Earlier this week, Governor Sandoval spoke about Nevada's state budget. Anyone with a stake in the future of our state should take a closer look at what he said – and didn't say – about investment in higher education. If you do, you will see that the governor does not take a balanced approach when it comes to education, and that higher ed is already shouldering much more than its share of the sacrifice.
If we continue on the path the governor suggests, our state's colleges and universities will be decimated. Nobody wants that. The Nevada Faculty Alliance urges the governor to consider a truly balanced, alternative approach.
In a speech on Tuesday, May 3, the governor defended his decision to allocate almost no additional investment in higher education. The budget proposals he had submitted earlier in the day would increase state investment in higher education by only $16 million statewide. (He recommended an additional $20 million to NSHE out of $271 million available due to Economic Forum projects, but the new Economic Forum property tax projections also resulted in a $4 million loss to what had already been proposed in his budget, so the proposed cut actually increased to about $166 million.)
This leaves a hole of nearly $150 million in the higher education budget for the coming biennium, even after the anticipated across-the-board 5-percent pay cut and deep cut to health coverage for all faculty and staff.
And this is on top of the huge budget cut already absorbed by Nevada System for Higher Education institutions this biennium.
The governor anticipates this budget hole will be filled by student fee increases and cuts to academic programs (including many faculty layoffs). In other words, although he said “we cannot tax our way out and we cannot cut our way out,” that is precisely his plan for higher education: Tax our students (and their parents) further and cut their educational opportunities deeper.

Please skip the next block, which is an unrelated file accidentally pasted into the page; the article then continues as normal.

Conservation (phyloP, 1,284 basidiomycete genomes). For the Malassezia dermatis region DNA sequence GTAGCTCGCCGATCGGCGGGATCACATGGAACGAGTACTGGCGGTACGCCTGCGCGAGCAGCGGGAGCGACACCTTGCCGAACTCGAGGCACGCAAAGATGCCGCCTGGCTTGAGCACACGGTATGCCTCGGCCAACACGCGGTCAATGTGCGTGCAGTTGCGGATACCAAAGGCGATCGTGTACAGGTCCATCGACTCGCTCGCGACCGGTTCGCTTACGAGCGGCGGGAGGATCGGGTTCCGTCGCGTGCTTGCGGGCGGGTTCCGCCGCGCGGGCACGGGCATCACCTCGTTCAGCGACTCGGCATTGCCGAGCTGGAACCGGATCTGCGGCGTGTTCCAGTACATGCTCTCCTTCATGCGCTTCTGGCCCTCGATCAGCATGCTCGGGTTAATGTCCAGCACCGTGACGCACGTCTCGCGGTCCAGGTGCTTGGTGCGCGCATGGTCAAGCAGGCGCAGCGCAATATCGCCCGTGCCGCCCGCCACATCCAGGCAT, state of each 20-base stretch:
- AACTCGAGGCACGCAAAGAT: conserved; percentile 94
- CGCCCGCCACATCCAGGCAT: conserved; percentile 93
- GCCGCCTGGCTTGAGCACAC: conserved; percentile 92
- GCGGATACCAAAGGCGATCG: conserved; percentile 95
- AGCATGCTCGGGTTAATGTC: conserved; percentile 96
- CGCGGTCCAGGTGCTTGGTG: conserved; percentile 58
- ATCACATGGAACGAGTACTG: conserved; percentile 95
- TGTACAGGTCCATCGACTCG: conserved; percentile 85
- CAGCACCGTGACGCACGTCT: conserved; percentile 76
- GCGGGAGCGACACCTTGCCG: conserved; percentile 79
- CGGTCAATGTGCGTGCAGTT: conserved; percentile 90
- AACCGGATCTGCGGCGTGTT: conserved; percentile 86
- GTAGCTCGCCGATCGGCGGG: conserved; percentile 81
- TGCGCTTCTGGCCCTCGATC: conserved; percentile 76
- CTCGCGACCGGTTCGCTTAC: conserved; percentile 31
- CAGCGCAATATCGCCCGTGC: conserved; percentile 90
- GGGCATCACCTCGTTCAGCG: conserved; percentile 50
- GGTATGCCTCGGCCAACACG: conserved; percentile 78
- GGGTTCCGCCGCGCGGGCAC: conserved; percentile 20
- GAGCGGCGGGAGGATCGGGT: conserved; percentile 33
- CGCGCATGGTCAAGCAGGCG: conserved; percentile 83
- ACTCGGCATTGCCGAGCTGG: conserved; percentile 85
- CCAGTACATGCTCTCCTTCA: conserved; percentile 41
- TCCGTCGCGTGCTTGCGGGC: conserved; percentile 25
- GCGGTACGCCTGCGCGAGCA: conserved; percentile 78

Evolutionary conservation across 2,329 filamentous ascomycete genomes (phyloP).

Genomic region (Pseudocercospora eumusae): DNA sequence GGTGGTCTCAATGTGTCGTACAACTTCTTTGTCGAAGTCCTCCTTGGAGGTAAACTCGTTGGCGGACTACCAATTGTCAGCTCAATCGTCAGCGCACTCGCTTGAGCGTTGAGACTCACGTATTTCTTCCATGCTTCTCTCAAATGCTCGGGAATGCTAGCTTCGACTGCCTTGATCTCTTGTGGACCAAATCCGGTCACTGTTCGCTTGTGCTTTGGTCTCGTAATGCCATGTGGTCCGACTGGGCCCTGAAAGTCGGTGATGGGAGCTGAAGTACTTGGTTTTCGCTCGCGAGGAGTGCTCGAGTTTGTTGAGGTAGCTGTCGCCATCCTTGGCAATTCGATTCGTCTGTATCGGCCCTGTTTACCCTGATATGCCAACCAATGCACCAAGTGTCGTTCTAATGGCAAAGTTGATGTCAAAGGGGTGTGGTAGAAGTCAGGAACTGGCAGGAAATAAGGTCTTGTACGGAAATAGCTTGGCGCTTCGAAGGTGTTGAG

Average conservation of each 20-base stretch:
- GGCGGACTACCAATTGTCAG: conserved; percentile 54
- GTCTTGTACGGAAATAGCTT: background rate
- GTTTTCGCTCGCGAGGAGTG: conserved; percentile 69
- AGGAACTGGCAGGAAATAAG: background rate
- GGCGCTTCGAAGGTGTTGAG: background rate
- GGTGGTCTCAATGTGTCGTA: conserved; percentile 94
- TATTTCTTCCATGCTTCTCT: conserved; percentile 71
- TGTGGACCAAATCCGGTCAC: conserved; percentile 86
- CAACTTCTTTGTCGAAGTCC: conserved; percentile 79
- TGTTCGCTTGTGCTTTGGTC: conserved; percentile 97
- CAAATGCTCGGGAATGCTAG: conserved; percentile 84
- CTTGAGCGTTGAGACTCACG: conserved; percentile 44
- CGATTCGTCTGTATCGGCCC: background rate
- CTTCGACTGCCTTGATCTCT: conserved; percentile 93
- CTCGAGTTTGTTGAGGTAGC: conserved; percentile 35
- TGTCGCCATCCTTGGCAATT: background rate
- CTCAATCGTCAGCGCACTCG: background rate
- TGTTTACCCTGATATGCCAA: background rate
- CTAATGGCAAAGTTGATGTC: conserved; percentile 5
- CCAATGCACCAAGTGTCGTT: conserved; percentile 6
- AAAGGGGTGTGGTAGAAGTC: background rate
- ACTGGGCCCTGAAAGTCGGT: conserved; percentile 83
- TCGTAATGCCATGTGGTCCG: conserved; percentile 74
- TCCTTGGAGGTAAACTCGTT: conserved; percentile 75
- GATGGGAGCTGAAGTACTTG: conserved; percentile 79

Effects of Budget Cuts Experienced and Proposed
Let us remember:
- Student fees have already increased by nearly 50 percent on average over the past three years as a result of continuing the budget philosophy of his predecessor, Jim Gibbons.
- State support for NSHE has already been cut by more than 20 percent in actual dollars over the past three years, even before his proposal to cut another 29 percent in net governmental support for the coming biennium.
This crisis for higher education has been going on for four years now:
Reforms Already in Place
- Workloads have increased for faculty (who took on an additional 15 percent of students in the past biennium, with much of that increase coming from tenured faculty).
- State spending in non-instructional areas has been rolled back by more than a third System-wide (and even more at the universities).
- Low-yield and high-expense degree programs have been eliminated by the dozens (resulting in a large number of faculty layoffs including tenured faculty).
- Defacto enrollment caps have been instituted at community colleges, denying access to thousands of students and workers seeking opportunities to develop new jobs skills.
- Compensation for faculty and staff has been frozen since 2007; since 2009 it has been rolled back by 4.6 percent through furloughs for most employees. Pay will be rolled back further in the coming biennium. Due to an agreement by the faculty and Chancellor and approved by the Board, a state legislative pay cut for state workers for the future will be passed along fully to the entire faculty.
- Health benefits for faculty and staff have been cut far below competitive levels and will be cut even more steeply in the coming years.
- Dozens more degrees and programs would be cut from a state that already ranks 51st in the country in the ratio of degree programs offered to eligible population and which also ranks at the bottom for percentage of population attending college (a measure that census data shows closely correlates to the ratio of degrees to population).
- Literally one in eight faculty and staff at the universities would be laid off under the detailed budget plans submitted to the legislature. This includes an estimated 200 tenured faculty, a staggering figure that would ensure years of litigation and has already brought national opprobrium on our state’s higher education system.
- These program cuts would displace 12,000 students per year statewide.